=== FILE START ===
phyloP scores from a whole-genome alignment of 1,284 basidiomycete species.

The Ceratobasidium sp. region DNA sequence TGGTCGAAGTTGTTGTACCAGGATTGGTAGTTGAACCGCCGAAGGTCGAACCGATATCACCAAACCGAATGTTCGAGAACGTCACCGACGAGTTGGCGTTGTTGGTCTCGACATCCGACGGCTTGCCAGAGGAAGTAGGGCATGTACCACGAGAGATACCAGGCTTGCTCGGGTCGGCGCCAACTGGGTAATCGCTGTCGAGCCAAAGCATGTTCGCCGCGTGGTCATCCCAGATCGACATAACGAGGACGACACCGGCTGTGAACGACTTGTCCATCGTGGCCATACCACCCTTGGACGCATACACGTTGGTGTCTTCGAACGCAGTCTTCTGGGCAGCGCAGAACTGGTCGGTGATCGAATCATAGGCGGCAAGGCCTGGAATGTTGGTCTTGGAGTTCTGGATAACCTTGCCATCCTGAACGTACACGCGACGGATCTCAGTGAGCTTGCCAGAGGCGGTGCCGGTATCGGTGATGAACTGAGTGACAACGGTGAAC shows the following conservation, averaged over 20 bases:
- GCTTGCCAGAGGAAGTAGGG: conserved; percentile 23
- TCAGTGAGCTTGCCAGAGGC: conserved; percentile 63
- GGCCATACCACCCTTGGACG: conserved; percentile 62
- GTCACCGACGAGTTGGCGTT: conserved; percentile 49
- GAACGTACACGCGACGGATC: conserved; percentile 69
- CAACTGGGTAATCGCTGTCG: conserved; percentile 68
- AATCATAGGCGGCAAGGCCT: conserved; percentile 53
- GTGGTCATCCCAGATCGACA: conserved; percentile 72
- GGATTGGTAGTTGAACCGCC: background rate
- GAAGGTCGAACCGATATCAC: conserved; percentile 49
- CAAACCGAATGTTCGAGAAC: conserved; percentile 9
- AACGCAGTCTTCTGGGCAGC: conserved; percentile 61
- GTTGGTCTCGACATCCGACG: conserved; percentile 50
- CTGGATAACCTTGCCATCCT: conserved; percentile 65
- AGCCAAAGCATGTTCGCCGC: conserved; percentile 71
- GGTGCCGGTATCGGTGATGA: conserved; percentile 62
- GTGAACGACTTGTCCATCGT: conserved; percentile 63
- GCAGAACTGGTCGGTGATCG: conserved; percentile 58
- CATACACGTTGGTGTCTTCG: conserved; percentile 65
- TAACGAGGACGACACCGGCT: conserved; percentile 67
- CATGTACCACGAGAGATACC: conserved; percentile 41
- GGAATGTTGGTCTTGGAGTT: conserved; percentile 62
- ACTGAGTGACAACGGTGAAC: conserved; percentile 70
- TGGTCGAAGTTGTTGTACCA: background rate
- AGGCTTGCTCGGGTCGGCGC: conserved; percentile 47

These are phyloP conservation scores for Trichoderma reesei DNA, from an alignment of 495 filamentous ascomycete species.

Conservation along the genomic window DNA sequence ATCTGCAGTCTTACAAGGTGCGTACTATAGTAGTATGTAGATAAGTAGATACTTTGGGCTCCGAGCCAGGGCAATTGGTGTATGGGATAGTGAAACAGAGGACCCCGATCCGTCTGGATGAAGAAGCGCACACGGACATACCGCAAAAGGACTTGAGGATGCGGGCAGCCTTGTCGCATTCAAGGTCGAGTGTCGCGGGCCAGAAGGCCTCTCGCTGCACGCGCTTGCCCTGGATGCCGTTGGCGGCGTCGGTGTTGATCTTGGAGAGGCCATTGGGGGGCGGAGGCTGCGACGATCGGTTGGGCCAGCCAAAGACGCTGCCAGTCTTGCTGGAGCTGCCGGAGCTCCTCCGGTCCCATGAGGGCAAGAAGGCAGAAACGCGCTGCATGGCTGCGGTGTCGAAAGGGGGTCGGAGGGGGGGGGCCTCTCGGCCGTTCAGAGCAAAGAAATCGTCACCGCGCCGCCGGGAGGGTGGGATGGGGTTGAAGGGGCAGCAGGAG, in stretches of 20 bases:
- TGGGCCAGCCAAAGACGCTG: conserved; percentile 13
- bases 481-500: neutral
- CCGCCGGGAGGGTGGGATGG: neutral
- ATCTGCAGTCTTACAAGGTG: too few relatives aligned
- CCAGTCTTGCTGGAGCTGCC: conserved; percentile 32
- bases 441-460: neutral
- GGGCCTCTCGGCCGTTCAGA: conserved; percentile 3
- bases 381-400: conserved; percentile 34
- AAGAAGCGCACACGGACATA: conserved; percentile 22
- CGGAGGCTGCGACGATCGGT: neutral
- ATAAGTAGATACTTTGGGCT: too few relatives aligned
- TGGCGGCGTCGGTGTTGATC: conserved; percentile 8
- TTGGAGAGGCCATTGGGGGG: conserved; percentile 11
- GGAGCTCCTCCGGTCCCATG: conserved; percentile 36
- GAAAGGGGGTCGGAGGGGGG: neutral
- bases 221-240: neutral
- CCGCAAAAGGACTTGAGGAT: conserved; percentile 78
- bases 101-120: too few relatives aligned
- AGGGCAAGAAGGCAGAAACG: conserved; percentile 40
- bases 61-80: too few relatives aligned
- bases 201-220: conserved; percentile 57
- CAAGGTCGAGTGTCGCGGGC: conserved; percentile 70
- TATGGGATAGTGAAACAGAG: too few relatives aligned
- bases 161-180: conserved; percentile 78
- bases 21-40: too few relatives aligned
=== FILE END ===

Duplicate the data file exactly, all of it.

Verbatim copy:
phyloP scores from a whole-genome alignment of 1,284 basidiomycete species.

The Ceratobasidium sp. region DNA sequence TGGTCGAAGTTGTTGTACCAGGATTGGTAGTTGAACCGCCGAAGGTCGAACCGATATCACCAAACCGAATGTTCGAGAACGTCACCGACGAGTTGGCGTTGTTGGTCTCGACATCCGACGGCTTGCCAGAGGAAGTAGGGCATGTACCACGAGAGATACCAGGCTTGCTCGGGTCGGCGCCAACTGGGTAATCGCTGTCGAGCCAAAGCATGTTCGCCGCGTGGTCATCCCAGATCGACATAACGAGGACGACACCGGCTGTGAACGACTTGTCCATCGTGGCCATACCACCCTTGGACGCATACACGTTGGTGTCTTCGAACGCAGTCTTCTGGGCAGCGCAGAACTGGTCGGTGATCGAATCATAGGCGGCAAGGCCTGGAATGTTGGTCTTGGAGTTCTGGATAACCTTGCCATCCTGAACGTACACGCGACGGATCTCAGTGAGCTTGCCAGAGGCGGTGCCGGTATCGGTGATGAACTGAGTGACAACGGTGAAC shows the following conservation, averaged over 20 bases:
- GCTTGCCAGAGGAAGTAGGG: conserved; percentile 23
- TCAGTGAGCTTGCCAGAGGC: conserved; percentile 63
- GGCCATACCACCCTTGGACG: conserved; percentile 62
- GTCACCGACGAGTTGGCGTT: conserved; percentile 49
- GAACGTACACGCGACGGATC: conserved; percentile 69
- CAACTGGGTAATCGCTGTCG: conserved; percentile 68
- AATCATAGGCGGCAAGGCCT: conserved; percentile 53
- GTGGTCATCCCAGATCGACA: conserved; percentile 72
- GGATTGGTAGTTGAACCGCC: background rate
- GAAGGTCGAACCGATATCAC: conserved; percentile 49
- CAAACCGAATGTTCGAGAAC: conserved; percentile 9
- AACGCAGTCTTCTGGGCAGC: conserved; percentile 61
- GTTGGTCTCGACATCCGACG: conserved; percentile 50
- CTGGATAACCTTGCCATCCT: conserved; percentile 65
- AGCCAAAGCATGTTCGCCGC: conserved; percentile 71
- GGTGCCGGTATCGGTGATGA: conserved; percentile 62
- GTGAACGACTTGTCCATCGT: conserved; percentile 63
- GCAGAACTGGTCGGTGATCG: conserved; percentile 58
- CATACACGTTGGTGTCTTCG: conserved; percentile 65
- TAACGAGGACGACACCGGCT: conserved; percentile 67
- CATGTACCACGAGAGATACC: conserved; percentile 41
- GGAATGTTGGTCTTGGAGTT: conserved; percentile 62
- ACTGAGTGACAACGGTGAAC: conserved; percentile 70
- TGGTCGAAGTTGTTGTACCA: background rate
- AGGCTTGCTCGGGTCGGCGC: conserved; percentile 47

These are phyloP conservation scores for Trichoderma reesei DNA, from an alignment of 495 filamentous ascomycete species.

Conservation along the genomic window DNA sequence ATCTGCAGTCTTACAAGGTGCGTACTATAGTAGTATGTAGATAAGTAGATACTTTGGGCTCCGAGCCAGGGCAATTGGTGTATGGGATAGTGAAACAGAGGACCCCGATCCGTCTGGATGAAGAAGCGCACACGGACATACCGCAAAAGGACTTGAGGATGCGGGCAGCCTTGTCGCATTCAAGGTCGAGTGTCGCGGGCCAGAAGGCCTCTCGCTGCACGCGCTTGCCCTGGATGCCGTTGGCGGCGTCGGTGTTGATCTTGGAGAGGCCATTGGGGGGCGGAGGCTGCGACGATCGGTTGGGCCAGCCAAAGACGCTGCCAGTCTTGCTGGAGCTGCCGGAGCTCCTCCGGTCCCATGAGGGCAAGAAGGCAGAAACGCGCTGCATGGCTGCGGTGTCGAAAGGGGGTCGGAGGGGGGGGGCCTCTCGGCCGTTCAGAGCAAAGAAATCGTCACCGCGCCGCCGGGAGGGTGGGATGGGGTTGAAGGGGCAGCAGGAG, in stretches of 20 bases:
- TGGGCCAGCCAAAGACGCTG: conserved; percentile 13
- bases 481-500: neutral
- CCGCCGGGAGGGTGGGATGG: neutral
- ATCTGCAGTCTTACAAGGTG: too few relatives aligned
- CCAGTCTTGCTGGAGCTGCC: conserved; percentile 32
- bases 441-460: neutral
- GGGCCTCTCGGCCGTTCAGA: conserved; percentile 3
- bases 381-400: conserved; percentile 34
- AAGAAGCGCACACGGACATA: conserved; percentile 22
- CGGAGGCTGCGACGATCGGT: neutral
- ATAAGTAGATACTTTGGGCT: too few relatives aligned
- TGGCGGCGTCGGTGTTGATC: conserved; percentile 8
- TTGGAGAGGCCATTGGGGGG: conserved; percentile 11
- GGAGCTCCTCCGGTCCCATG: conserved; percentile 36
- GAAAGGGGGTCGGAGGGGGG: neutral
- bases 221-240: neutral
- CCGCAAAAGGACTTGAGGAT: conserved; percentile 78
- bases 101-120: too few relatives aligned
- AGGGCAAGAAGGCAGAAACG: conserved; percentile 40
- bases 61-80: too few relatives aligned
- bases 201-220: conserved; percentile 57
- CAAGGTCGAGTGTCGCGGGC: conserved; percentile 70
- TATGGGATAGTGAAACAGAG: too few relatives aligned
- bases 161-180: conserved; percentile 78
- bases 21-40: too few relatives aligned